In the Bible, 'hope' is the overwhelming, and controlling, conviction that with Jesus the future is better and brighter than anything experienced without, or before Him. That's what Paul expresses in Rom 5:2; 5:5; 8:24-25; Eph 1:18; 4:4-6 and 1 Tim 1:1. In fact our hope is so intrinsically linked to Jesus, His sinless life, sacrificial death, bodily resurrection and promised return; that Jesus himself is identified as the embodiment of hope.

Overflowing with Hope...

In 'O, Little Town of Bethlehem' Phillips Brooks wrote the following lyrics;

"The hopes and fears of all the years are met in thee tonight" *2

In Bethlehem, as the newborn child was laid in the manger that first Christmas night, every despairing soul and every hoping heart looked on... 'Immanuel'... God is with us... The promised one is finally here! God has stepped into our world and whatever happens now, there can be only one champion - either despair will be crushed or hope is fallen. 

The hope embodied by Christ is so complete that He rises from the grave - a place of absolute despair. And He ascends to the throne of heaven - in fulfilment of every promise. Romans 15:13 is the only place in scripture that the title 'God of Hope' is used. Yet as we have seen from Paul's writings, he regularly connects hope to the Godhead, and to Jesus particularly. As Paul writes to these persecuted christians who have every reason to despair - he instructed them, and he directs us, to trust in God and find the antidote to despair - overflowing hope!


Questions...

  1. Can you think of reasons why people might lose hope and despair? Have you ever lost hope?
  2. How would you explain the biblical idea of hope to a friend?
  3. What event marks Jesus out as the source of true hope? Why?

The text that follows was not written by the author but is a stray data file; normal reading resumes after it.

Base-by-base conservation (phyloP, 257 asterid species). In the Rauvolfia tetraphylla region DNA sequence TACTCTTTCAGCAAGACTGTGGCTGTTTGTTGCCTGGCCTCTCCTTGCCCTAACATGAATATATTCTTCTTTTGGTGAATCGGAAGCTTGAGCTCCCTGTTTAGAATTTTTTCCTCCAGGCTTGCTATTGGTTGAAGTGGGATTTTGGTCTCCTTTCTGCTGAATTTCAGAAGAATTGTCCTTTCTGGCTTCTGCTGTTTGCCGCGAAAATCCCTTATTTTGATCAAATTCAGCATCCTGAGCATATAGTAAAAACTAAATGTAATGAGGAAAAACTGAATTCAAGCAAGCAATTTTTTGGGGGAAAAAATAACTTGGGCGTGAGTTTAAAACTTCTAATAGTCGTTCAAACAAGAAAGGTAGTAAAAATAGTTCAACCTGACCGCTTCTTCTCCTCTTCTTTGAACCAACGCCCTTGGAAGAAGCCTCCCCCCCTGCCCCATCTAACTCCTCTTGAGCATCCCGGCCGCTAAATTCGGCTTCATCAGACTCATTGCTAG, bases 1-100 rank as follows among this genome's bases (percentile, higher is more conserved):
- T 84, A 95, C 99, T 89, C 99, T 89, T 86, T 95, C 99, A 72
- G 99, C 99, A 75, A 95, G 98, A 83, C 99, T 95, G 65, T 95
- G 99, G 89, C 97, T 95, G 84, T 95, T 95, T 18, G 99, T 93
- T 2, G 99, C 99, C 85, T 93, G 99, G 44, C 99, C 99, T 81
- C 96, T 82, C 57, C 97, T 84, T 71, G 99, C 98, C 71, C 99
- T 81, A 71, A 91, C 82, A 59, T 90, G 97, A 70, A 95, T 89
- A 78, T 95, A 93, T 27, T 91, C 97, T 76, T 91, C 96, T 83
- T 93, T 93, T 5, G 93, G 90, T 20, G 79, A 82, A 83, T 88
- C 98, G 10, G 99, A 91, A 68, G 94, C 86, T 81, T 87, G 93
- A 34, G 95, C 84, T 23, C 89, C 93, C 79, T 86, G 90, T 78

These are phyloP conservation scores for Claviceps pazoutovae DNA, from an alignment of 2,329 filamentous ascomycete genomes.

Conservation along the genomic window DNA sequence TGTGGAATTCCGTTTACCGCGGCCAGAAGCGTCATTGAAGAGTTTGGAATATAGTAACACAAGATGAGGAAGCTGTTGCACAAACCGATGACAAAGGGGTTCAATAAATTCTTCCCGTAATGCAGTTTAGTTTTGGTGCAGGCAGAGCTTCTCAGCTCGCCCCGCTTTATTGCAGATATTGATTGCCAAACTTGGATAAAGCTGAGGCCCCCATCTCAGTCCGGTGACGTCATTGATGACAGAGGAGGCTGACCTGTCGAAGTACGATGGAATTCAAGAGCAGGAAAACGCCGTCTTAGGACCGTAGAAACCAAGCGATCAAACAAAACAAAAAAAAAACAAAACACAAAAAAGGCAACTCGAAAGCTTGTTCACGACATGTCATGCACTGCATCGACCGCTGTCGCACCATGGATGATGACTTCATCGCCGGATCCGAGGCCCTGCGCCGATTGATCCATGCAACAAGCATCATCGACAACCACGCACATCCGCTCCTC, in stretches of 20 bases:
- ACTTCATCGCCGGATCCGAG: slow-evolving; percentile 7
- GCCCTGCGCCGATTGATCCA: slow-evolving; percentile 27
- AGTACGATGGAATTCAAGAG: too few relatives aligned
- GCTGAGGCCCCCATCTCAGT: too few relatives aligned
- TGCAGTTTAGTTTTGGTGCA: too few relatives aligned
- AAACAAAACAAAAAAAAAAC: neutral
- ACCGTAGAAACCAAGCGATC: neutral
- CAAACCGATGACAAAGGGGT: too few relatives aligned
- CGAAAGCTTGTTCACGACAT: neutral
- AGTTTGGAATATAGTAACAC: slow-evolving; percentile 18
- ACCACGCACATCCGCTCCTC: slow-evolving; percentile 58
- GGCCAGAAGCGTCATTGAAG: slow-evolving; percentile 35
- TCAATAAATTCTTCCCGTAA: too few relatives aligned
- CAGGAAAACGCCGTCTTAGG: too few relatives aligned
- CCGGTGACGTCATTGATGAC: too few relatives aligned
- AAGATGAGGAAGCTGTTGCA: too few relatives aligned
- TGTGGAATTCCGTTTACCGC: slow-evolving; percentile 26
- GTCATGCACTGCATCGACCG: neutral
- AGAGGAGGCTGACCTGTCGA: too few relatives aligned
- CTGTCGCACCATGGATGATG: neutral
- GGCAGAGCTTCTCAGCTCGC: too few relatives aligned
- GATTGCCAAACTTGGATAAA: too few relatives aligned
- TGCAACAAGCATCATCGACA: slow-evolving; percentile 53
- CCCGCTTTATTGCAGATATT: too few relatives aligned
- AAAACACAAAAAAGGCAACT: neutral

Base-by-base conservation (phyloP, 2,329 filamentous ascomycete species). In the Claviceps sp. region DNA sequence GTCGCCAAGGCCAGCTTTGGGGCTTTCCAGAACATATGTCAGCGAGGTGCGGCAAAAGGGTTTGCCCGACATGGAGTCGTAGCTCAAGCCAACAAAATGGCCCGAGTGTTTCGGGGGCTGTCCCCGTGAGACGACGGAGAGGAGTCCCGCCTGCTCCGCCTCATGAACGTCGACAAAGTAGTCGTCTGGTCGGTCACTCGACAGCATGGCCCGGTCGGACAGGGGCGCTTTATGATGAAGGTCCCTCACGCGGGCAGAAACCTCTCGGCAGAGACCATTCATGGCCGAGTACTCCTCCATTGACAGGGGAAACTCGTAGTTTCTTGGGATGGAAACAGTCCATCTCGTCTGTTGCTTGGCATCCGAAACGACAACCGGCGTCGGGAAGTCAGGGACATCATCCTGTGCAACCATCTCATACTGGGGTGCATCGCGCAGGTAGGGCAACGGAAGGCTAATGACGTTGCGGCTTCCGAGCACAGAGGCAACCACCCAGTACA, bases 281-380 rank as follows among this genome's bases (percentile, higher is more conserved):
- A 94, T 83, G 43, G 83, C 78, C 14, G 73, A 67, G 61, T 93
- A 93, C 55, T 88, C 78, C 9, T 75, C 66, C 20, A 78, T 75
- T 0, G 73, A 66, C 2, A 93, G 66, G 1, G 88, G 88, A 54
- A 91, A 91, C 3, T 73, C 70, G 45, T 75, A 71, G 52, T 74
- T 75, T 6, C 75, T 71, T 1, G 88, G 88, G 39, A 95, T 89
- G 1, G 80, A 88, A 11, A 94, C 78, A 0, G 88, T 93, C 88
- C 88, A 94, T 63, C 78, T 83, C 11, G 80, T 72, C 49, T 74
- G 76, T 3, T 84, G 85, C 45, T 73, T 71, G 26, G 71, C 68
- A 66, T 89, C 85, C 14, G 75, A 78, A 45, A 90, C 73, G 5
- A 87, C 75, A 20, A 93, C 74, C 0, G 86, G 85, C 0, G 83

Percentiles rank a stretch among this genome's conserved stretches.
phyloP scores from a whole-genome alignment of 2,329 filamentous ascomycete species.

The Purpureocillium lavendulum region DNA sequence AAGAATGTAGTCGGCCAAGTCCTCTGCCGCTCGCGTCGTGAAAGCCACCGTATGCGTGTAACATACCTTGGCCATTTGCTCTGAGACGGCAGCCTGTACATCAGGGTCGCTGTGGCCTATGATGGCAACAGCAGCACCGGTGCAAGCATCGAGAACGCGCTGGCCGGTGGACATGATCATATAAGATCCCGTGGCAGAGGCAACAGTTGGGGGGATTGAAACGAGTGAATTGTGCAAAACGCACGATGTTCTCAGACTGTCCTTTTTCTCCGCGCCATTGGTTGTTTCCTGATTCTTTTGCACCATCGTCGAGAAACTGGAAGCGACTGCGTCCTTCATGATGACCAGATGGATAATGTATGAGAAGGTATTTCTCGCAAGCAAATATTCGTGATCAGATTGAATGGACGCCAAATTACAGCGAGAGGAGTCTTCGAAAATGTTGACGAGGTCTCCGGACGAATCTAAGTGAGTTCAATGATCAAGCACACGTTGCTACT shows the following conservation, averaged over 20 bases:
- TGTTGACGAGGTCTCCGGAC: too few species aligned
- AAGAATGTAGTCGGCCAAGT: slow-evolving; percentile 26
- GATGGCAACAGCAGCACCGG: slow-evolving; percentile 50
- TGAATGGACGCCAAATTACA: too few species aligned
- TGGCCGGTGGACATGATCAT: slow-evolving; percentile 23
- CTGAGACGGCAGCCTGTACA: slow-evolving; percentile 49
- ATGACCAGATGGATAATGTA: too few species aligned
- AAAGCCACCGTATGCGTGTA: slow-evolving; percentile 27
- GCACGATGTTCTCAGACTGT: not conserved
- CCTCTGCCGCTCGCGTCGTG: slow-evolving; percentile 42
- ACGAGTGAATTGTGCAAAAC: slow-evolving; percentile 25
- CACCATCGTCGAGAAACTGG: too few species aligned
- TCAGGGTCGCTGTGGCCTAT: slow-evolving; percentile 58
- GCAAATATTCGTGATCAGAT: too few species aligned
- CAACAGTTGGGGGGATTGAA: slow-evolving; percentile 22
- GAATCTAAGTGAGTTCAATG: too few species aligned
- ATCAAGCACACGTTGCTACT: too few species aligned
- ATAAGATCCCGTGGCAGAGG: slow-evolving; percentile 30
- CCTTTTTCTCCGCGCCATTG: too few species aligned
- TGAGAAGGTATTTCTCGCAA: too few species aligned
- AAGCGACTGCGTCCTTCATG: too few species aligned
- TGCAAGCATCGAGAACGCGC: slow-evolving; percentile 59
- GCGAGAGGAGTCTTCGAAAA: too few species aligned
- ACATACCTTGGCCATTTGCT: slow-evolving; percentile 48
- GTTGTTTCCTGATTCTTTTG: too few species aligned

4. Should this impact the way journey through life? Does it?
  5. Where are you tempted to look for 'counterfeit hope'?

Footnotes:

*1 - A story from Parker, South Dakota - https://www.rd.com/list/christmas-miracles
*2 - O Little Town of Bethlehem - https://hymnary.org/text/o_little_town_of_bethlehem
Glenys
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Planning your Visit

New to Church?...

A brief introduction to 3C Community Church.

Welcome Card Front

Sunday Worship...

This is an overview of a typical Sunday morning service so that you'll know, beforehand, what to expect when you visit.
 

Where and When

We meet in the Chapel (details here) for our Sunday Service starting at 10:30am. For your first visit, we recommend arriving 10-15 minutes early to ensure you get a parking space and find somewhere to sit before the service begins. When you arrive, you'll be greeted by someone on our Welcome Team.

Accessibility

There is wheelchair access via a paved ramp, and T-loop packs for anyone who needs them. Please let one of the Welcome Team know on your arrival and they will help you to get set up. There is an accessible toilet in the community hall.

Our Service

The service begins at 10:30am with a warm welcome from one of our members. This is usually followed by a time of sung worship, led by our band. We typically have 3 or 4 songs lasting approximately 20 minutes. Sometimes a person might pray out loud or read a small passage from the bible. Sometimes people share things that they believe God is saying to the whole church family. This might seem strange the first time you hear it but it’s all part of our connecting with God. We then share news and notices, usually about what’s going on in the life of the church. One of our leaders will then give a sermon that is bible based and that we can apply to our everyday life. We then finish with a final worship song. Sometimes there is an opportunity to receive prayer at the end of the service.